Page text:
Shockingly, Tehran officials arrested Yasser Mossayebzadeh, Saheb Fadaie and Mohammad Reza Omidi, along with Pastor Youcef Nadarkhani and his wife, and charged them with “acting against national security” for taking part in a “Christian ritual”. The pastor and his wife have since been released, but the three converts remain behind bars. They are due to appear in court next week, and if found guilty, face punishment by flogging.
Sacramental wine is used when receiving Holy Communion, along with small wafers, known as Sacramental Bread. As such, it is used by billions of Christians worldwide in celebration of the Eucharist. However, drinking alcohol in Iran is forbidden under the country’s strict Sharia law.
Elaheh Azimfar, of the National Council of Resistance of Iran (NCRI), says that the Christians may be flogged at a police station if found guilty of any crime. A three foot long whip is usually used to punish offenders, who are likely to be sentenced to anywhere from 10 lashes to 100 lashes across the back.
Humanitarian Groups have spoken out against the use of the corporal punishment, saying that the penalty amounts to torture. Last year, Amnesty International said that courts in Iran “continued to impose, and the authorities continued to carry out, punishments that violate the prohibition of torture and other cruel, inhuman or degrading punishment. These were sometimes carried out in public and included flogging, blinding and amputations.”
Also punishable by flogging in Iran is adultery, kissing in public, homosexual acts, and blasphemy.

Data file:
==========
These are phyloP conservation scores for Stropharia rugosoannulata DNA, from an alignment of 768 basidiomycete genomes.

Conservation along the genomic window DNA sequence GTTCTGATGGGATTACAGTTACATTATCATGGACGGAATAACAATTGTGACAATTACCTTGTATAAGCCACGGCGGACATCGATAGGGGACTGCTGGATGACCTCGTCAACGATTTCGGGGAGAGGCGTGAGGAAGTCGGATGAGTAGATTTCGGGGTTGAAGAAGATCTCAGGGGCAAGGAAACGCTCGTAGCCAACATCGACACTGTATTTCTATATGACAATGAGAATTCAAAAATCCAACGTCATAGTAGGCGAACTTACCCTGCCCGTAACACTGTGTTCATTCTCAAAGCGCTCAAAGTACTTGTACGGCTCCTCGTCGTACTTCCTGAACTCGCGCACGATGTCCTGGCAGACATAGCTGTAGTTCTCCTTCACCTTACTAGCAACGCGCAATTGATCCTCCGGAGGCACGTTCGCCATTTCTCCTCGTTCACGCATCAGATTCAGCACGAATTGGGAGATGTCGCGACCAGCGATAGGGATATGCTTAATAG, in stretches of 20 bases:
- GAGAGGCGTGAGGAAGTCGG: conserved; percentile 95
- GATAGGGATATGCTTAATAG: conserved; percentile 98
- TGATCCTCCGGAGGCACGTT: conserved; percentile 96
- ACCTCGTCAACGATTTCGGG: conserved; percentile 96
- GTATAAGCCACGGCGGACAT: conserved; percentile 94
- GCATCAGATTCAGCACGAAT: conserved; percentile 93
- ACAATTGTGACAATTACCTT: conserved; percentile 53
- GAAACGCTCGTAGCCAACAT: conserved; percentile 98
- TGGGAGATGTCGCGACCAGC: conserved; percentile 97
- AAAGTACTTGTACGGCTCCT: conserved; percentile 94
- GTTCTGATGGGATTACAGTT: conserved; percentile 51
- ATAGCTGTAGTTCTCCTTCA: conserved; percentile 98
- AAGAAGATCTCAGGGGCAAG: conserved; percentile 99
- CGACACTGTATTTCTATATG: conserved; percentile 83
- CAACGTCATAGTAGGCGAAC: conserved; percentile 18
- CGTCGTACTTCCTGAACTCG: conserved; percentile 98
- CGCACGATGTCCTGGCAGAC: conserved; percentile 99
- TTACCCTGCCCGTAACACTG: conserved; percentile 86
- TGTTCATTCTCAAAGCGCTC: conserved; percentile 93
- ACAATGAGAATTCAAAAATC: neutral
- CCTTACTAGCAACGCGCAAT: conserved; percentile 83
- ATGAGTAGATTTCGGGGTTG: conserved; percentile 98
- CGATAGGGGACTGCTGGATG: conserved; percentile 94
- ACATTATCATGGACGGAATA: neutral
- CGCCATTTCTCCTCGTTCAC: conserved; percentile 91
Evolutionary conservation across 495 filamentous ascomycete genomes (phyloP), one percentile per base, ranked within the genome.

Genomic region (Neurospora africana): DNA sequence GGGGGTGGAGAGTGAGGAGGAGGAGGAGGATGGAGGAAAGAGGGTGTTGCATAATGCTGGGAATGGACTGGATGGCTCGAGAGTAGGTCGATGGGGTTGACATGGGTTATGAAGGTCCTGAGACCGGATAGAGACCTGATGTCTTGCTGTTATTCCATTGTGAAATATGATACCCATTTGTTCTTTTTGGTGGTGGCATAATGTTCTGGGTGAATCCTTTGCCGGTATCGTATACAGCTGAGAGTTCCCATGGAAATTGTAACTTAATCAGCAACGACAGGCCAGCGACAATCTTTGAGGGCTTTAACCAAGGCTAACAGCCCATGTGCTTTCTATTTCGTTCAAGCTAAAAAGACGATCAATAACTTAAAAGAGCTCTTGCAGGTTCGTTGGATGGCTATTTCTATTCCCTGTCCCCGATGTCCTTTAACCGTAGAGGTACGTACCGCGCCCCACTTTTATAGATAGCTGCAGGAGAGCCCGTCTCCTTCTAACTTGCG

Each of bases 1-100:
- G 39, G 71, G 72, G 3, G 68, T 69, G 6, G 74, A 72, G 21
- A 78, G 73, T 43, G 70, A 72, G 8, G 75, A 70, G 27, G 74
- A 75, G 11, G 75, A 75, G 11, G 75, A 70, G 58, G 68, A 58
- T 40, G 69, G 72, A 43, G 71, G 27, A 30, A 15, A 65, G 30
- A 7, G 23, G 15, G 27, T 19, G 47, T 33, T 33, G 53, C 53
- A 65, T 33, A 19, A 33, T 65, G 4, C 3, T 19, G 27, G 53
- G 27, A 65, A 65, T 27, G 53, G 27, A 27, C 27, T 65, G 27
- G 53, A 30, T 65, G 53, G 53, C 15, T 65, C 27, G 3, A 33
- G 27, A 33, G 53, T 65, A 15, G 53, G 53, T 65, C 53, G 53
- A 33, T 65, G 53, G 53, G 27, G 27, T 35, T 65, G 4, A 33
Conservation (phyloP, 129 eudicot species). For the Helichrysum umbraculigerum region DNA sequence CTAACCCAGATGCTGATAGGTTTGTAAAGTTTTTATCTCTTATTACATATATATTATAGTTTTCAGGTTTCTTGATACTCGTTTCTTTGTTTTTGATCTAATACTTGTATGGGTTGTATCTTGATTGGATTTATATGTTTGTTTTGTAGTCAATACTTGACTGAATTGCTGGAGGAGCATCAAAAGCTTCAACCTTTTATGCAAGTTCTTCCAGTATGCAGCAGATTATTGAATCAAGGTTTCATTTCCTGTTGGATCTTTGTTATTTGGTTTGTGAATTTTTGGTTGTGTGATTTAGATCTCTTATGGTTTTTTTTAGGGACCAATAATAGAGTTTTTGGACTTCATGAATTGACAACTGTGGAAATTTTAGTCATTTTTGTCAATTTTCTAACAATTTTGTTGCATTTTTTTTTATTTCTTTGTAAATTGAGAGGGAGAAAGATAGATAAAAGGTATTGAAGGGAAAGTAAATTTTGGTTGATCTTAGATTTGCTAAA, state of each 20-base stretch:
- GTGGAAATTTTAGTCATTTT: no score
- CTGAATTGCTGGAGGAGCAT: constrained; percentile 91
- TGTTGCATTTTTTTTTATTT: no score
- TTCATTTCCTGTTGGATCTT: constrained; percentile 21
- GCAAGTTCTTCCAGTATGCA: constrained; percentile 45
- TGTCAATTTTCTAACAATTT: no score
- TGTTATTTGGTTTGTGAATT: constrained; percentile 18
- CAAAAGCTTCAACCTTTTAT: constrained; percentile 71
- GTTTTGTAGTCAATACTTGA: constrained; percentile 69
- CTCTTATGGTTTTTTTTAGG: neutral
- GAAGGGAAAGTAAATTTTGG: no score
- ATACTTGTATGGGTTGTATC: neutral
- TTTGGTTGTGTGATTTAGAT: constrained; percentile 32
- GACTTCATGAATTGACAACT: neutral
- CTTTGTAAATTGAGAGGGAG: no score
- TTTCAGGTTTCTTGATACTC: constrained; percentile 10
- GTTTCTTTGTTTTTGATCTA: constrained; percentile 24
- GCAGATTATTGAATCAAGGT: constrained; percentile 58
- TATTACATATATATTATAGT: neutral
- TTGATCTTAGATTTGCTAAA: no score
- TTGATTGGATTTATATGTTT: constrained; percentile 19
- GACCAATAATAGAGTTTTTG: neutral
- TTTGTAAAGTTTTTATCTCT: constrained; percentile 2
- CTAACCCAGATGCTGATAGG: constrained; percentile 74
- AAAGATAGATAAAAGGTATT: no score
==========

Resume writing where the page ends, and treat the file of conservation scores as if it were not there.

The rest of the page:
Elaheh Azimfar, of the NCRI, condemned the punishment, saying, “Iran’s regime continues to hand down brutal punishments such as flogging under the banner of Islam; whereas in reality this is a medieval punishment that has nothing to do with Islam.” Ms. Azimfar added, “Only a few months ago the UN High Commissioner for Human Rights and the German Foreign Ministry condemned the regime for flogging a group of students that had attended a graduation party. However the regime’s officials continue to carry out this brutal practice,” and she continued, “This brutal punishment will have no place in the free Iran of tomorrow. These are not laws or justice; they are sheer brutalities.”
The regime has recently clamped down on underground churches, and the arrests and potential conviction of Christians increases, but they are not alone. Since President Hassan Rouhani came to power in 2013 the number of people jailed for their religious beliefs has increased, such as the 500 people who were arrested, 480 of whom were tried and convicted within 24 hours, for publicly breaking their fast during Ramadan. The Deputy Prosecutor General in Shiraz announced that most received flogging sentences, administered by the Office for Implementation of Sentences.
The advocacy charity, Open Doors, said, “While those considered ethnic Christians, such as Armenians or Assyrians, are allowed to practise their faith amongst themselves, ethnic Persians are defined as Muslim, and any Christian activity in Farsi is illegal.”
“Underground churches are increasingly monitored, which makes some afraid to attend, and at least 108 Christians were arrested in the last year. Interrogation methods in prison can be harsh and sexually abusive.”